This series of domestic terrorist attacks became known as The Troubles – a period of time between the 1960s to 1998, ending with the signing of the Good Friday Agreement.
Finally, after decades of violence, a tentative peace emerged between the IRA and the loyalists with the 1998 signing of the Good Friday Agreement (also known as the Belfast Treaty) that ended much of the violence between the two parties.
The signing of this treaty helped Belfast regain much of its economic growth and prominence as a trade and shipbuilding hub.
When did Belfast Become the Capital of Northern Ireland?
While the city itself was founded in 1616 by Sir Arthur Chichester during Plantation, Belfast didn’t become Northern Ireland’s capital until 1921, when the partition of Ireland divided up the republic of Ireland and the provinces of the United Kingdom, including Northern Ireland.
Today, Belfast is the seat of government for Northern Ireland.
Why is Belfast the Capital of Northern Ireland?
Belfast became the seat of Northern Ireland’s government during partition, when the United Kingdom separated Northern Ireland from the republic of Ireland.
Belfast’s prime location at the mouth of River Lagan and at the narrow end of the Belfast Lough contributed to its prominence as a shipbuilding hub, which fueled a large part of its economy during the industrial revolution and helped it grow to the largest city in Northern Ireland.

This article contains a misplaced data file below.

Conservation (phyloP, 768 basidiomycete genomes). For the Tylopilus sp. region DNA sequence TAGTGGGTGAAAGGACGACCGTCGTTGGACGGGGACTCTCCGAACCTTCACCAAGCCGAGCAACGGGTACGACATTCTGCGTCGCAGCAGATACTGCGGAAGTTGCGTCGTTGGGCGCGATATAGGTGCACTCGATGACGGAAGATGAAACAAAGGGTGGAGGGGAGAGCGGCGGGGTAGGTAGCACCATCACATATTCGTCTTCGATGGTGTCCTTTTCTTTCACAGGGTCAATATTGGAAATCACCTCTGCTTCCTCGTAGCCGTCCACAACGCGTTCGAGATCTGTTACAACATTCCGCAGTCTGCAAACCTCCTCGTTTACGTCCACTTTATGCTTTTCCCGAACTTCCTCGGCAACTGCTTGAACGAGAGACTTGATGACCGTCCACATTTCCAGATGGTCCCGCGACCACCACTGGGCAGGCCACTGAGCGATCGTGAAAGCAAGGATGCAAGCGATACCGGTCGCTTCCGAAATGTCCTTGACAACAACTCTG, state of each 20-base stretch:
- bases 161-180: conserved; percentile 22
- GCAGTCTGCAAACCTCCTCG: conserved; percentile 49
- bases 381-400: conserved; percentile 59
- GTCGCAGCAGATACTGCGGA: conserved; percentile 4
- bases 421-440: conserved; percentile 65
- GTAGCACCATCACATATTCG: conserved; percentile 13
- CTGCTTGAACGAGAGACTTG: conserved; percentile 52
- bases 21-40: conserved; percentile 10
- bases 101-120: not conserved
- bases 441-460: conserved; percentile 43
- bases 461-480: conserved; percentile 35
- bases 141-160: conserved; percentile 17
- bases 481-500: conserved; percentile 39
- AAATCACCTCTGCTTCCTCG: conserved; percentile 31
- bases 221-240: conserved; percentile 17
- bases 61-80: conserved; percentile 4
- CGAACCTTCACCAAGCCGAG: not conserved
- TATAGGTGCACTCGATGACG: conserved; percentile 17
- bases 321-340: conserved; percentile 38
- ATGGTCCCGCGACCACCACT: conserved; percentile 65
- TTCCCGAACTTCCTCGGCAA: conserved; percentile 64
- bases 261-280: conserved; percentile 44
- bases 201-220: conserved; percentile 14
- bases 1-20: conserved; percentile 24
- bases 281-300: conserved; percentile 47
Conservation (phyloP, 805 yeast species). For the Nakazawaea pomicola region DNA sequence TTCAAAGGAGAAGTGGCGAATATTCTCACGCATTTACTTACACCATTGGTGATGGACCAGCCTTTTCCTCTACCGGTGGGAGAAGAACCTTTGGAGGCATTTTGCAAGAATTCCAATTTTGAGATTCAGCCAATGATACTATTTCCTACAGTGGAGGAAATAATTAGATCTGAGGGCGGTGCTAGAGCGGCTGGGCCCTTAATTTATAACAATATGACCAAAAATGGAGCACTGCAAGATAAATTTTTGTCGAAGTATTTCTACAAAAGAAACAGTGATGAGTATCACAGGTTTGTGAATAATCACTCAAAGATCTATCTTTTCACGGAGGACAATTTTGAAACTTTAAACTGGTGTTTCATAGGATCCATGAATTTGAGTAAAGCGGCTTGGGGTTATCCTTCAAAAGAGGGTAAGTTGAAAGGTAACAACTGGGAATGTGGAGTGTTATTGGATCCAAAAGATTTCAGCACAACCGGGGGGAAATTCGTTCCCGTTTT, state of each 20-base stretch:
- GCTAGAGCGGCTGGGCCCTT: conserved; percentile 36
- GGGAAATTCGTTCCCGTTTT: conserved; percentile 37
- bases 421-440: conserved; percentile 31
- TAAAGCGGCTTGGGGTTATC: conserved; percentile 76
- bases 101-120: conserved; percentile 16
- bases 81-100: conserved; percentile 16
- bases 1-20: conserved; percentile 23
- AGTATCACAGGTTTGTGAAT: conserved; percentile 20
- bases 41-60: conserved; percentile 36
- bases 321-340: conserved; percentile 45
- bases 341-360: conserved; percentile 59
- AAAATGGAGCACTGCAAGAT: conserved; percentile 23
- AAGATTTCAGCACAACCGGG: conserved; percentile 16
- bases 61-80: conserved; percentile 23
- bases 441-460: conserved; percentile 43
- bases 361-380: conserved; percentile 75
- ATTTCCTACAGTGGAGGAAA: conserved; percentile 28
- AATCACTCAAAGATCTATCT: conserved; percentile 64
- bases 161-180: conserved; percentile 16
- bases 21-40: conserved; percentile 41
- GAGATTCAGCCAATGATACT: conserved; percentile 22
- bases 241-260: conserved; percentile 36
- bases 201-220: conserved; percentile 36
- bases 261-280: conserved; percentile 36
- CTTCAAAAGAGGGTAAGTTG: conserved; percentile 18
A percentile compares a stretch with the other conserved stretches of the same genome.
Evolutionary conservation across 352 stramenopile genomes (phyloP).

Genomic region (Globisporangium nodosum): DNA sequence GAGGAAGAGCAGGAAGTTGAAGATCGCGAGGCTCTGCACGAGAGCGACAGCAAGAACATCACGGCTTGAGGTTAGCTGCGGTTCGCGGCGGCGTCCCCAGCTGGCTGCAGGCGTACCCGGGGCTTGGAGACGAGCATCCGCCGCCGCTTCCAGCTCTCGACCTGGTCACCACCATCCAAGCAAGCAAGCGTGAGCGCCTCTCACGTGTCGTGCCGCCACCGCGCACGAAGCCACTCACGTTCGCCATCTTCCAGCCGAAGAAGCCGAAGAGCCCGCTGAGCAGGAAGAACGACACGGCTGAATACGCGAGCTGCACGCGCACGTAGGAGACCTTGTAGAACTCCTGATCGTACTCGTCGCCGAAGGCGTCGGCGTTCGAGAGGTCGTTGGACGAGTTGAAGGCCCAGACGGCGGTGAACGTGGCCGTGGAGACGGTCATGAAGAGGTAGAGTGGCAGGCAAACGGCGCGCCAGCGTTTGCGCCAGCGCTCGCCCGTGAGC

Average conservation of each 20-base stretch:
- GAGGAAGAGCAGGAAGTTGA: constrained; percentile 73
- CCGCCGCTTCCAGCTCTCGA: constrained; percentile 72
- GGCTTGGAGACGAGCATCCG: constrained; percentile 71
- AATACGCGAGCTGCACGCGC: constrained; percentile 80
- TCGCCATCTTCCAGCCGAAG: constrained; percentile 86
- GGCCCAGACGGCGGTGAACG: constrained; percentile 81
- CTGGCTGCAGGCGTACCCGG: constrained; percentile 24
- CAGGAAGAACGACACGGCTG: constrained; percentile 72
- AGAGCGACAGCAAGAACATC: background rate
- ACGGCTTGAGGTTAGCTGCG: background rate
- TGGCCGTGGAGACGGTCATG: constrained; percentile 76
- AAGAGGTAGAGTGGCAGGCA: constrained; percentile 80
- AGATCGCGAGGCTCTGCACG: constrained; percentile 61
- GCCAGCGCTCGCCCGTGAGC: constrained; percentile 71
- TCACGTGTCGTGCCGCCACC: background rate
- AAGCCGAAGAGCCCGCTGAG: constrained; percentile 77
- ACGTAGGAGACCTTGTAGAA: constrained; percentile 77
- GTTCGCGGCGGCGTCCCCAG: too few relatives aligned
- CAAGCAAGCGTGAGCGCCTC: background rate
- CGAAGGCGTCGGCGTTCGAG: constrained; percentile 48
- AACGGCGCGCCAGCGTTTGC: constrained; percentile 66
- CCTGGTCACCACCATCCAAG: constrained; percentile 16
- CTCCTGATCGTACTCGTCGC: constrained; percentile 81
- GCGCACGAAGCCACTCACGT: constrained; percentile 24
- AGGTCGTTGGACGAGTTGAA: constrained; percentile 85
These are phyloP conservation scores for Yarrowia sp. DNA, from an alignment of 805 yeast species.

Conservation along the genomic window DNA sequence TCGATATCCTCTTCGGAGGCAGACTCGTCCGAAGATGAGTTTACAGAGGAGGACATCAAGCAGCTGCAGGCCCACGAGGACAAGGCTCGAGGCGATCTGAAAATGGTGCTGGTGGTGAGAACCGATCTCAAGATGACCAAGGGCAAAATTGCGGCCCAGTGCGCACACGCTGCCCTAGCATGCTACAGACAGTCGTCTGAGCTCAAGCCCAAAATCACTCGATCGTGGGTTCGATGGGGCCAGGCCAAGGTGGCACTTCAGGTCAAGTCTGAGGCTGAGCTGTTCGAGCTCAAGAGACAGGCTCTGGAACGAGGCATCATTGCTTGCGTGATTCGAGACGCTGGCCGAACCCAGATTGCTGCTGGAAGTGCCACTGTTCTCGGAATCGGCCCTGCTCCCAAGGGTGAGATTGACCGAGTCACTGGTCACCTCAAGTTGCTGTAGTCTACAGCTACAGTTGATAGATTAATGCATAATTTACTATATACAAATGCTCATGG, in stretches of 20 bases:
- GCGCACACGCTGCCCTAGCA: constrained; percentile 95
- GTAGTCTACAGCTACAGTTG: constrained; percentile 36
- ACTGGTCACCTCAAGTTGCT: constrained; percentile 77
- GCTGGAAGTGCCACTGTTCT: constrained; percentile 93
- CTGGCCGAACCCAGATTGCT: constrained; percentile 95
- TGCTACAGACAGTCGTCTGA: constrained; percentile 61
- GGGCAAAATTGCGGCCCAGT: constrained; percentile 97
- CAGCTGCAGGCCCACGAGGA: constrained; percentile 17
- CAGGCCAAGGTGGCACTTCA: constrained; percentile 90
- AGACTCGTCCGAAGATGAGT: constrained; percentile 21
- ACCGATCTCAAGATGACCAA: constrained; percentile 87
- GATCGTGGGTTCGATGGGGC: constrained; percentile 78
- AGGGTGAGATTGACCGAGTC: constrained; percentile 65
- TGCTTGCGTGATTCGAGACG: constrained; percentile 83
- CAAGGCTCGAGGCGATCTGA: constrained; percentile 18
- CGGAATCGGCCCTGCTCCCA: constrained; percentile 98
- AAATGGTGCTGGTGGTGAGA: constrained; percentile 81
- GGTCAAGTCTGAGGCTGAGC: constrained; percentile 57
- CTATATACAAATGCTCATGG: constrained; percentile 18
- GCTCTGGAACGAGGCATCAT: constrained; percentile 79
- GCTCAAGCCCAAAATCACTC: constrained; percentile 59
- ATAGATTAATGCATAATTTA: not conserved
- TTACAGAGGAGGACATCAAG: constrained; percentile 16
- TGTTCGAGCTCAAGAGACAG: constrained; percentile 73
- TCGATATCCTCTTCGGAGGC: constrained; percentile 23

Belfast’s size helped it become the center of industry, making it the most logical choice for the province’s capital city.
Best Places to Visit in Belfast
Whether you’re visiting Belfast on business with some time to kill or are planning a once-in-a-lifetime trip to the Emerald Isle, you’ll never be bored in this wonderful city.
Below are just some of the exciting places to visit for both locals and tourists alike.
- Titanic Belfast – this aluminum-clad museum memorializes the tragic sinking of the RMS Titanic, which was built in Belfast’s very own Harland ; Wolff shipyard. Learn all about the Titanic and its haunting legacy in its nine galleries and special effects.
- Ulster Museum – this museum features a rich collection of natural history, science, and art.
- CS Lewis Square – travel through Narnia in this open space dedicated to the legacy of Belfast-born author CS Lewis. The space features seven bronze sculptures of fabled characters from Lewis’s The Chronicles of Narnia.
- Belfast Castle – built in the 1860s, Belfast Castle is located in the northern part of Belfast near Cave Hill.
- Cave Hill Visitor’s Center – for adventurous travelers, there’s nothing quite like Cave Hill. This Northern Irish landmark has a wealth of archeological sites, wildlife species, and includes Cave Hill Adventure Playground for the little ones.
Belfast City Hall – this iconic building was built in 1906 and teaches visitors all about the history of Northern Ireland’s capital city. At night, multi-colored lights illuminate the building and make the historic landmark an eye-catching display.